Europeans will know the answer soon it seems. If the answer is that small Greek depositors are cut loose, mayhem will ensue throughout Europe.
Fascinating interview but he is neither a Democrat nor a Christian.
Although I liked his mojo to go up there and tell lies with a straight face.
What is competitiveness ? if competitiveness destroys wealth why be competitive.
Its a sad state of affairs really ….. we talk and talk and talk about these problems for what 5 years now and don’t challenge these usurious bastards.
We need 12 year old girls to go on stage and talk sense.
This countries “elite” should be ashamed of themselves.
I agree, the deposits are vital. In the event of a default will deposits in Greek banks get converted back to drachma? If so, will the foreign banks operating in Greece be affected? If so will the euros of Greek citizens in banks resident in other euro zone countries be affected?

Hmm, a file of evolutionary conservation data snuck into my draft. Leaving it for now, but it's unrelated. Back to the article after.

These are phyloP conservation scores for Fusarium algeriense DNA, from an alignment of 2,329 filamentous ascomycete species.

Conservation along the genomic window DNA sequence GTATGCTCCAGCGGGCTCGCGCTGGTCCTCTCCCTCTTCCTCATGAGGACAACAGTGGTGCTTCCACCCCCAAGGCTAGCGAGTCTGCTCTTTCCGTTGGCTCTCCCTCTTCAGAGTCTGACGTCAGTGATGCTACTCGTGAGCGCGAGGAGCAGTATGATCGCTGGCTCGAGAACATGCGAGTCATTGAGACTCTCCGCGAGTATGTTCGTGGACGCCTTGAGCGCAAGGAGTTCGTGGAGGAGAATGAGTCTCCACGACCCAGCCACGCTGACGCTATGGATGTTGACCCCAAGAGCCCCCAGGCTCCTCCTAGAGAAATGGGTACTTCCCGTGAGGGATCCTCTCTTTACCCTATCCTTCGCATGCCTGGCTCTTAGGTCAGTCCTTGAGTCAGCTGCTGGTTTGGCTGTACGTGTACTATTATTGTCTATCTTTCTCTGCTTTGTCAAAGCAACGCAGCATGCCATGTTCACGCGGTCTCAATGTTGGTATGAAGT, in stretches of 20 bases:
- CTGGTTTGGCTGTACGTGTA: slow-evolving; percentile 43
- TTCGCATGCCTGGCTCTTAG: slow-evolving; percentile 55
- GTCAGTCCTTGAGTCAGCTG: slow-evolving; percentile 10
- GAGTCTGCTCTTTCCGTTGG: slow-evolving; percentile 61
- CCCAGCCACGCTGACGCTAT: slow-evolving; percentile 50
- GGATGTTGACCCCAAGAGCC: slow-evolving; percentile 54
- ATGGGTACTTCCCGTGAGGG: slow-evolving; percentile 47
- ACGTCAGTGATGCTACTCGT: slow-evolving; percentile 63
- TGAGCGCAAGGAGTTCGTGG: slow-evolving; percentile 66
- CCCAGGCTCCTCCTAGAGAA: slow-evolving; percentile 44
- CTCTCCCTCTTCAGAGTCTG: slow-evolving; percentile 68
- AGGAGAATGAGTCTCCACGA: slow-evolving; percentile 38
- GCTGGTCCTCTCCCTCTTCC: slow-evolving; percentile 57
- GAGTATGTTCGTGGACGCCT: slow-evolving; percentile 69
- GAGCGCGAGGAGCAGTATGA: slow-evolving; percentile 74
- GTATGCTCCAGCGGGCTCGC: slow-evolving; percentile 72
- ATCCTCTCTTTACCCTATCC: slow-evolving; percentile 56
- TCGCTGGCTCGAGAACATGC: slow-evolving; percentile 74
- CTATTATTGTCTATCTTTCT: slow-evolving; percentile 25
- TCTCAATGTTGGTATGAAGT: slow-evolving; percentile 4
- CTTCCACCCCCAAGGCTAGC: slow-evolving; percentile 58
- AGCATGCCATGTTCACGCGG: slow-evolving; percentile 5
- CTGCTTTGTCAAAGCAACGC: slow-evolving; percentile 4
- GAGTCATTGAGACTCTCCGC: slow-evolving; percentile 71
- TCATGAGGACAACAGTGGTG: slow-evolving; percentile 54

Could all debt be converted, while deposits are left untouched? That’d be nice for those with mortgages and savings. Who knows what’ll happen. There’s so much politics rapped up in the economics these days.
“It is EMU that is broken, not individual member states”.
The Euro currency will end up eventually being dropped eventually by a majority of European Union member states, I predict. Instead, the Euro currency will end up being used very like the dollar is used at the moment, as a ‘global’ currency - but within the confines of the European union itself. I believe the architects of the European single currency mis-diagnosed all along what it was, that they were trying to do. They should not have been trying to create a single trade-able system of notes and coins, but instead should have been in the practice of establishing a reserve currency for the European Union nations to use between each other, and to the outside.